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112 5 YEARS AGO
TECHNOLOGY REVIEW /
Shortly after being named the 2002
TR100 Innovator of the Year, Max
Levchin left PayPal, the company he
had cofounded, which he and his part-
ners sold to eBay for more than $1.5
billion. About a year later, he founded
Slide, a company that creates play-
ful ways to showcase photos on home
pages, blogs, and social-networking
websites like Facebook. Slide is cur-
rently one of the most popular ser vices
of its kind, allowing the images of
more than 120 million users to swirl,
revolve, fade, or "steam" into exis-
tence somewhere on Web.
Technology Review: If you were able
to give your 26-year-old self any advice,
what would you say?
Max Levchin: Don t take the year
o between companies.
It was probably the most miser-
able year of my life, between PayPal
and Slide. If you start companies for
fun, you nd, unless you re capable of
truly relaxing and not thinking about
new ideas and work, that it s actu-
ally painful to take time o . If some-
body told me, "You will go stir-crazy;
you won t be able to keep your mind
o the markets; you ll keep think-
ing about stu , and it ll be more pain
than good," I m not sure I would have
listened. But that was a year when
I could have done some awesome
work. Instead, I was really trying to
relax, and that didn t work out at all.
Do you find greater fulfillment in pro-
ducing rather than---
Consuming? Absolutely. One of
the interesting lessons I ve learned
is that you only value things when
they re scarce. It really extends all the
way down to your personal life. And I
think if you re an entrepreneur, you re
an extreme scarcity fanatic. You re
fundamentally trying to nd or create
things that are scarce and arbitrage
that. And so when you have ridiculous
and, therefore, worthless amounts of
time, you tend not to value it at all.
When you work as hard as we do
starting companies, you have three
hours to sleep and four hours to take
o during the weekend. Those are
the best four hours you get. You re
still thinking about work, but you re
very thankful to have that time to ride
a bike for a while.
What s your biggest challenge ahead?
On a personal level, a CTO ulti-
mately is still an engineer, which is
what I am by training and by rst
love, and I still love engineering---you
feel like you re moving the needle
with your own hand. Engineers are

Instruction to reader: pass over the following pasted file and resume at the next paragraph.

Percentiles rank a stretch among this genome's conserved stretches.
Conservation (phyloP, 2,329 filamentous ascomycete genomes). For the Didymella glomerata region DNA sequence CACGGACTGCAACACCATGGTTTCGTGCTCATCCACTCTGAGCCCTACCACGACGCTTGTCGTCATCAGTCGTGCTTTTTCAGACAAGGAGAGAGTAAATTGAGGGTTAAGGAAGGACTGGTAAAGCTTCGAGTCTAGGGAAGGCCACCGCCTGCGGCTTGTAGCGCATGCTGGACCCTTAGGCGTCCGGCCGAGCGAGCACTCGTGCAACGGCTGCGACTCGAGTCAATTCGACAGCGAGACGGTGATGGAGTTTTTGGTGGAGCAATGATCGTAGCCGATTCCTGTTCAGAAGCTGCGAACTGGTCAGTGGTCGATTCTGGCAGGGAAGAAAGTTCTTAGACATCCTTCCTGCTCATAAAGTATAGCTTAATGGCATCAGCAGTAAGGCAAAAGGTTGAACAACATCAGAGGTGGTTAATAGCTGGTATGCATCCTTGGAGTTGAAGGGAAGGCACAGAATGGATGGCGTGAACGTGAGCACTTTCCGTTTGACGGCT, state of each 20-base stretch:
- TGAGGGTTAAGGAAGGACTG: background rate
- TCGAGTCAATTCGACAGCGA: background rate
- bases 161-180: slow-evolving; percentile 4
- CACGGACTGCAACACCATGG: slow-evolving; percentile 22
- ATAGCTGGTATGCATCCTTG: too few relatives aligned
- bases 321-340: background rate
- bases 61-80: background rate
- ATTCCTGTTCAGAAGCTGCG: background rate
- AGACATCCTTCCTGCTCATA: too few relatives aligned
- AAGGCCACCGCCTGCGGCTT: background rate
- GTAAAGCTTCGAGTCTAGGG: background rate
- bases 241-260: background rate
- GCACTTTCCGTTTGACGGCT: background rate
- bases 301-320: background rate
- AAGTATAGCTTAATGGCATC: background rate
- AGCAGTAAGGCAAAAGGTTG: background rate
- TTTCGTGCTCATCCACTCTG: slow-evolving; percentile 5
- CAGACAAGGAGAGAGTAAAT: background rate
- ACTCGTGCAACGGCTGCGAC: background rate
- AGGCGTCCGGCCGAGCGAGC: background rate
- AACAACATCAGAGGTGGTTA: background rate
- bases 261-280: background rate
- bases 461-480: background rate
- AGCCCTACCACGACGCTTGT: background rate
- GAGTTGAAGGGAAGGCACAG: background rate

happiest when they feel like they re
contributing to a cause by doing
something. And a lot about being a
CEO is lear ning how to contribute to
the cause less by your own hand and
more by motivating others and feeling
happy when they accomplish goals,
sharing in their success and celebrat-
ing it and channeling it to others.
That s not a particularly engineering-
type thing to do. My biggest challenge
is that I m still learning to delegate.
Do you have any advice for this year s
members of the TR35?
One piece of advice I sort of wish
I had heard is "Do it again. Keep at
it." I had considered going o and
studying theoretical math for a while,
because that s what I really wanted to
do when I was younger, or going to
join a more nancially bent institution
like a hedge fund or a VC. I played
around with those ideas in my head
and met with people who could give
me advice, many of whom were very
keen on recruiting me to do those
kinds of tasks. And eventually I real-
ized that if you re cut out to be an
entrepreneur, you re not going to be
particularly happy doing something
else. You re only kidding yourself into
thinking something else might work.
I wish someone had told me at the
time of the TR event---
To know thyself?
Yeah, you re exactly who you are;
you re going to start another company.
The funny thing is that the one thing
I was really into before, during, and
after PayPal was math and number
theory. I really wanted to do a PhD in
number theory or cryptography. This
may sound a little geeky, but if I had
an in nite amount of time and ability
to focus on things that aren t business
related, it d be exactly what I d want
to do. One day during my year o , I
got to talking with the person that I
wanted to be my PhD advisor, who
was at rst quite keen on this idea.
But eventually he said to me, "You
know, you re kidding yourself. You re
going to go start another company.
Just deal with it." And I said, "No,
no, come on, Dan, I m going to make
it happen!" And he said, "Nah, you re
going to start another company." And
he was right.
Please Don t Give Me a Break!
Max Levchin, cofounder of PayPal, talks about why he needs to
keep working. By Michael Patrick Gibson
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